Wisconsin’s state budget heads to Evers, but will he sign it? Republicans say he should

Wisconsin’s state budget heads to Evers, but will he sign it? Republicans say he should
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The state’s two-year spending plan is headed to Democratic Gov. Tony Evers’ desk now after clearing both houses of the Wisconsin Legislature this week.

Evers has the option to sign the budget, veto it or use his line-item veto power to make changes to the document. But the governor said he won’t say what he’ll do until he sees the plan state lawmakers passed.

The Senate narrowly approved the plan Wednesday afternoon 17-16 with all Democrats and two Republicans voting against it.

Evers tweeted shortly after the Senate passed the plan, saying “I’ve said all along that the will of the people is the law of the land, and that’s what will be on my mind as I review the Legislature’s changes to our budget.”

I’ve said all along that the will of the people is the law of the land, and that’s what will be on my mind as I review the Legislature’s changes to our budget.

— Governor Tony Evers (@GovEvers) June 26, 2019

Republicans amended the budget this week to make it what Assembly Speaker Robin Vos called “line-item veto proof.” They made language changes to the budget aiming to make it more difficult for Evers to strike out individual words, including replacing the words “may not” and “shall not” with the word “cannot.”

Senate Majority Leader Scott Fitzgerald said some Republican senators were “skittish” about the changes Evers could make to the document.

The budget heading to Evers’ desk looks quite different from the budget the governor first introduced in February. The GOP-controlled Joint Committee on Finance voted to strip many of Evers’ top priorities, including Medicaid expansion, an 8-cent gas tax increase, raising the minimum wage and legalization of medical marijuana.

Proud of the #Wisconsin budget that has now been approved by both chambers of the Wisconsin State Legislature. #WIBudget #ItsYourMoney pic.twitter.com/rRpB3cS4e4

— Speaker Robin Vos (@SpeakerVos) June 26, 2019

Fitzgerald called the Republican-written spending plan a “responsible budget” and said he believes Evers will sign it, as he has encouraged him to do during meetings they’ve had.

“I think it will be difficult to reassemble the Legislature, bring them back and then work on the policy decisions from a different perspective if he vetoes the entire thing, which I really hope he doesn’t do,” Fitzgerald said.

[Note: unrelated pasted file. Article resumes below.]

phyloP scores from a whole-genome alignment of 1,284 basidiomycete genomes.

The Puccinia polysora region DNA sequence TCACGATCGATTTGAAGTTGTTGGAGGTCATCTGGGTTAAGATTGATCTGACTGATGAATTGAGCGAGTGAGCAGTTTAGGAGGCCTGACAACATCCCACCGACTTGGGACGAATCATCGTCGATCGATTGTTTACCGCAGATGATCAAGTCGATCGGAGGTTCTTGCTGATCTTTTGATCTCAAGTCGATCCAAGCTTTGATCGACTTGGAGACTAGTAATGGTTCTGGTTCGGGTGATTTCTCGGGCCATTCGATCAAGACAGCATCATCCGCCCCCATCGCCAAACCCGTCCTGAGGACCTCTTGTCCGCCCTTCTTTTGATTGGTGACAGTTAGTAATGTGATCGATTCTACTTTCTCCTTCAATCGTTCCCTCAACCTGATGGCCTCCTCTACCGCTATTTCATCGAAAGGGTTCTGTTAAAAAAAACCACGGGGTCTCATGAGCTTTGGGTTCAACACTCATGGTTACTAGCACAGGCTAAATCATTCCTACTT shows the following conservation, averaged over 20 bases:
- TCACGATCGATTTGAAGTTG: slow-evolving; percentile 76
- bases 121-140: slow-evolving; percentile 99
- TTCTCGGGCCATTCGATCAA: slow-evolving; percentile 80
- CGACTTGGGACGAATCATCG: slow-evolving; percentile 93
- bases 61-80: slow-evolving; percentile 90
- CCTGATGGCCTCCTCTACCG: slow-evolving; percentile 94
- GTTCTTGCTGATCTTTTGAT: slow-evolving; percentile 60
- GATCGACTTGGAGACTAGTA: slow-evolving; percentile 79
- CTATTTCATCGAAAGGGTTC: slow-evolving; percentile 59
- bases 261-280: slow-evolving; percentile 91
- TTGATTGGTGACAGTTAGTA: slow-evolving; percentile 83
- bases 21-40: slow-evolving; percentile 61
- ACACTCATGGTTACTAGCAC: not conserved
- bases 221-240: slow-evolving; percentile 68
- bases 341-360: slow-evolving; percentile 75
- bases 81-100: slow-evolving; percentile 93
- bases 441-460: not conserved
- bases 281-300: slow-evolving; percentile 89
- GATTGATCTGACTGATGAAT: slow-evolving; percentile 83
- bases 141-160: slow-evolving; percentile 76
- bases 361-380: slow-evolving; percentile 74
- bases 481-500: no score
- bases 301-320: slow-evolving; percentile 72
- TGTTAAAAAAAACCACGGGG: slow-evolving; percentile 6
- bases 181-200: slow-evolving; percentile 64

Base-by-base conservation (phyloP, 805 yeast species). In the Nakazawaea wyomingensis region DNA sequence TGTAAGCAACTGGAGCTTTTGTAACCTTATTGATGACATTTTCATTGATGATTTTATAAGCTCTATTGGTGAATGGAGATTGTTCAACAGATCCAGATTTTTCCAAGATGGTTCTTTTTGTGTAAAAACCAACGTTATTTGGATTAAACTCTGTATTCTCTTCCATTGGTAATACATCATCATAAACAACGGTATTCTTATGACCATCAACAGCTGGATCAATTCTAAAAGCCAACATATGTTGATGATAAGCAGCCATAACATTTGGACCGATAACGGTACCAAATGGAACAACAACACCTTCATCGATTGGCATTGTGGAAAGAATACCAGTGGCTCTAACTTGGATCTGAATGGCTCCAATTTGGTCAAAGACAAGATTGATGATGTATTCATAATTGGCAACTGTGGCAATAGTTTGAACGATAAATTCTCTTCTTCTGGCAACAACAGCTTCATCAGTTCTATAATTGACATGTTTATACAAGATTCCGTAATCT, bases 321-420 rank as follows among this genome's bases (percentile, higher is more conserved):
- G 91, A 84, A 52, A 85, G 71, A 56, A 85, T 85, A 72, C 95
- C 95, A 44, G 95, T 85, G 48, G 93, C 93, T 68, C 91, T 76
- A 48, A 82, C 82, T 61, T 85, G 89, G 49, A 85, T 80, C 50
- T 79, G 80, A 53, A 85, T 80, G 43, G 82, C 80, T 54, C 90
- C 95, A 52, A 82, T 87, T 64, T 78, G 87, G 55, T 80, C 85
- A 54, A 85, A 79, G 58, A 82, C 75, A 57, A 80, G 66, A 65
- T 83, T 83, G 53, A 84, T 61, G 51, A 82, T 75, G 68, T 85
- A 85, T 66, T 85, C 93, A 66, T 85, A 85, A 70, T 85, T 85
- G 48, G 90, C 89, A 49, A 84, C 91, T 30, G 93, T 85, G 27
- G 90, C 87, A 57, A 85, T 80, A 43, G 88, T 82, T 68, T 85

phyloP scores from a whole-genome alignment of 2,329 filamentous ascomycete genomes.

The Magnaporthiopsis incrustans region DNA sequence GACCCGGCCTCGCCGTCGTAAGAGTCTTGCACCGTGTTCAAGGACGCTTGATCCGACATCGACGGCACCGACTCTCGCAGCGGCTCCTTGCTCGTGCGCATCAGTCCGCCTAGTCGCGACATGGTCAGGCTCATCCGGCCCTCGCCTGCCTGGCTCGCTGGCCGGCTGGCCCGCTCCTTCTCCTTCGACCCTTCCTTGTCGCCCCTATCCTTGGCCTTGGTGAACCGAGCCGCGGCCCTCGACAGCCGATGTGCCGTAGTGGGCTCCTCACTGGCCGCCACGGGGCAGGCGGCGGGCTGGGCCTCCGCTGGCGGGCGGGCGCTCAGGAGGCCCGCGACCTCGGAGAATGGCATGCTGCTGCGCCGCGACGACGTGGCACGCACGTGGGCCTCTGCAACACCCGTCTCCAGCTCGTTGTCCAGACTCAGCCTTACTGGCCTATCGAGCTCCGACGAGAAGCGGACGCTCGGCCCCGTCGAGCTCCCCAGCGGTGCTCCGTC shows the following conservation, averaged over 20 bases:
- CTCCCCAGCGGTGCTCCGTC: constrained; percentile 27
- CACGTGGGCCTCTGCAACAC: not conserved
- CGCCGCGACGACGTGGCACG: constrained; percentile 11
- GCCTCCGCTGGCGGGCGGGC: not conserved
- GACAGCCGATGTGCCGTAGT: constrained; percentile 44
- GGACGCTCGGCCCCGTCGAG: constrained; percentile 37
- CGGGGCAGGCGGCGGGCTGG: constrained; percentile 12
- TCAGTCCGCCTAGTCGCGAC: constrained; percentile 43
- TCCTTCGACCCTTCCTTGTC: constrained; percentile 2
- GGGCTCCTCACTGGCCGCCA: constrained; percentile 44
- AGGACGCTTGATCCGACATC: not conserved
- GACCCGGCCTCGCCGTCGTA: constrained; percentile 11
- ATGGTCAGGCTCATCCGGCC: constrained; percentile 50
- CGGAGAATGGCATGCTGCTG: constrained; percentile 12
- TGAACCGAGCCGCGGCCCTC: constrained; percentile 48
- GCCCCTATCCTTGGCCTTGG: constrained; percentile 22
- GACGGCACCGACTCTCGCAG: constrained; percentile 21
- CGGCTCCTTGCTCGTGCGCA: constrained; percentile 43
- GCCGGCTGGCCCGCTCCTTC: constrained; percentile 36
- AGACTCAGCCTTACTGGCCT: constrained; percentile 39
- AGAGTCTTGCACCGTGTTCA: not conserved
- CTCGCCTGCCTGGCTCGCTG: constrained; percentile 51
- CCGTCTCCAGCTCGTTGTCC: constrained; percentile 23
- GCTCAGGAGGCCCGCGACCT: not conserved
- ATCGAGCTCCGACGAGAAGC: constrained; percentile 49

Our Republican budget for Wisconsin cuts $2 billion in spending from Evers’ plan, provides over $500 million in tax relief, and STILL invests in our state’s priorities like education, health care, and roads. pic.twitter.com/BuxNczCQ5B

— Scott Fitzgerald (@SenFitzgerald) June 21, 2019

Senate Minority Leader Jennifer Shilling said she’ll support whatever decision Evers makes.

“I think he has made his points clear about what are his values and priorities in this budget,” she added.

Shilling said as a whole, the budget “missed the mark,” particularly when it comes to not accepting federal Medicaid expansion money and funding for K-12 schools.

Instead of living with the failed policies of the past, we need to move forward with bold, innovative solutions that promote a fair economy and expand opportunities for families and communities. Unfortunately, the Republican budget misses the mark. #WIBudget

— Jennifer Shilling (@SenShilling) June 26, 2019

The plan increases K-12 funding by $500 million over two years, but that is a fraction of the $1.4 billion Evers’ budget proposed. Vos has called the plan a “pro-kid budget.”

GOP senators, including Fitzgerald and Sen. Luther Olsen, have said the state cannot do much better than $500 million.

“The K-12 number that we put in there is so significant that if there’s no other reason that (Evers) should sign the document, not veto the entire thing, it’s the money that we put into K-12,” Fitzgerald told News 3 Now.

If Evers decides to veto the budget altogether, he would be the first Wisconsin governor to do so at least since the 1930s.

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